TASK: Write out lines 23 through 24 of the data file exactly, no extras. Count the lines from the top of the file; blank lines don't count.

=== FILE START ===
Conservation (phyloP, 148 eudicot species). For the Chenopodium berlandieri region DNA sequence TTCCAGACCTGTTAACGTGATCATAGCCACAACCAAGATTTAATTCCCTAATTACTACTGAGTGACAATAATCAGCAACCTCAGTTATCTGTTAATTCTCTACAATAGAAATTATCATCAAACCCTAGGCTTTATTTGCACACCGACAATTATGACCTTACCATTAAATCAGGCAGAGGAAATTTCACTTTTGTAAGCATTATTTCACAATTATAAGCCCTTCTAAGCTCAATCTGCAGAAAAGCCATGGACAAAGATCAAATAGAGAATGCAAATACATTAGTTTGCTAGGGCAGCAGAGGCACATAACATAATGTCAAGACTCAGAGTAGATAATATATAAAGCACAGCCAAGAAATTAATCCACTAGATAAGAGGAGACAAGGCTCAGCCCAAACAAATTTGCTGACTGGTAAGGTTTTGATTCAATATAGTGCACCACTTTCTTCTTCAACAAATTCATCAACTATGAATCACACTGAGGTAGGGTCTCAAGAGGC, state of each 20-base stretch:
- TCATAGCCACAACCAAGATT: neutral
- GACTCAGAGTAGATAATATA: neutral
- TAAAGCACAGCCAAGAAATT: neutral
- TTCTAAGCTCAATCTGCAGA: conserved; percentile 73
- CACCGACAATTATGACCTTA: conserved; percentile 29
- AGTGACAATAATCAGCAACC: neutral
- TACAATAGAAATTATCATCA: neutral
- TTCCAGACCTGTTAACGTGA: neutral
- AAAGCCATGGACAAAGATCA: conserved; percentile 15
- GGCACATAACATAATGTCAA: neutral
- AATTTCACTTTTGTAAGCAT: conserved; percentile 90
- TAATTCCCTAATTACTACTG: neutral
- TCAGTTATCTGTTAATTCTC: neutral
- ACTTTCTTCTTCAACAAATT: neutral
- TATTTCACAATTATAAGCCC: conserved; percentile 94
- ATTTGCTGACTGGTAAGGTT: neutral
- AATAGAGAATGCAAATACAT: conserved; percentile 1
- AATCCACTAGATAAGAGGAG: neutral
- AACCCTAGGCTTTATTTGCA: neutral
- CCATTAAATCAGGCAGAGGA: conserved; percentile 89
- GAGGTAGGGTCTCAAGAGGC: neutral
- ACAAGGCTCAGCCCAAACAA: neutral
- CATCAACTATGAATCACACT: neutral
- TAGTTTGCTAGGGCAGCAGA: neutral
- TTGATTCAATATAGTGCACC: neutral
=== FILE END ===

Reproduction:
- ACAAGGCTCAGCCCAAACAA: neutral
- CATCAACTATGAATCACACT: neutral